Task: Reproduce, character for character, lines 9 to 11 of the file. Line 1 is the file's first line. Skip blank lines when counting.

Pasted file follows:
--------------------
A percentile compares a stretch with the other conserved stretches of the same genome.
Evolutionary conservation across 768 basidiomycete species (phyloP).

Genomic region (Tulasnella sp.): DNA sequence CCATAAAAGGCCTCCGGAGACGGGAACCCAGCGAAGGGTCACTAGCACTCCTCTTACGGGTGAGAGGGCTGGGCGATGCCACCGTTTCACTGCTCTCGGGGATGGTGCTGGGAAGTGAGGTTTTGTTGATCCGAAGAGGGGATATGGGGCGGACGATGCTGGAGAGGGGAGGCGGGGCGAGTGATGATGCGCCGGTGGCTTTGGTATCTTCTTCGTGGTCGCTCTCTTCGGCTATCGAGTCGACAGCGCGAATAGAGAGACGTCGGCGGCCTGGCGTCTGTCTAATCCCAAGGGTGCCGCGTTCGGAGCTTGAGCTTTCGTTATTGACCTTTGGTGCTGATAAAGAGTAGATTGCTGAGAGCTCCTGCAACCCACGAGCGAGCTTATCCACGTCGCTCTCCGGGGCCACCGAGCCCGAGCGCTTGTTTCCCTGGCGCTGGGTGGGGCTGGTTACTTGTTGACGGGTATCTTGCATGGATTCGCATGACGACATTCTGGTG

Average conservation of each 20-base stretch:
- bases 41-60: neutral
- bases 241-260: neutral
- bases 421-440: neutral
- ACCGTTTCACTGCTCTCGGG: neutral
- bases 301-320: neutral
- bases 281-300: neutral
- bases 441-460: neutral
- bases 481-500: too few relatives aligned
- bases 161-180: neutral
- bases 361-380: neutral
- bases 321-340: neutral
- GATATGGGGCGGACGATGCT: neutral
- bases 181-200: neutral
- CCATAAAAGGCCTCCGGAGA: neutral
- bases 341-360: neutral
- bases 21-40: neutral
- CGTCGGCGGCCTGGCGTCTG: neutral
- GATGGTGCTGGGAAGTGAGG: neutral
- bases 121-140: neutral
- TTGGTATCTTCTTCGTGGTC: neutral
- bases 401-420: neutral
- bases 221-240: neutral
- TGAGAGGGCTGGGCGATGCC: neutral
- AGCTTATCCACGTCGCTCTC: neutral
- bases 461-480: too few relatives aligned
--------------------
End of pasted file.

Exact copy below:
- bases 301-320: neutral
- bases 281-300: neutral
- bases 441-460: neutral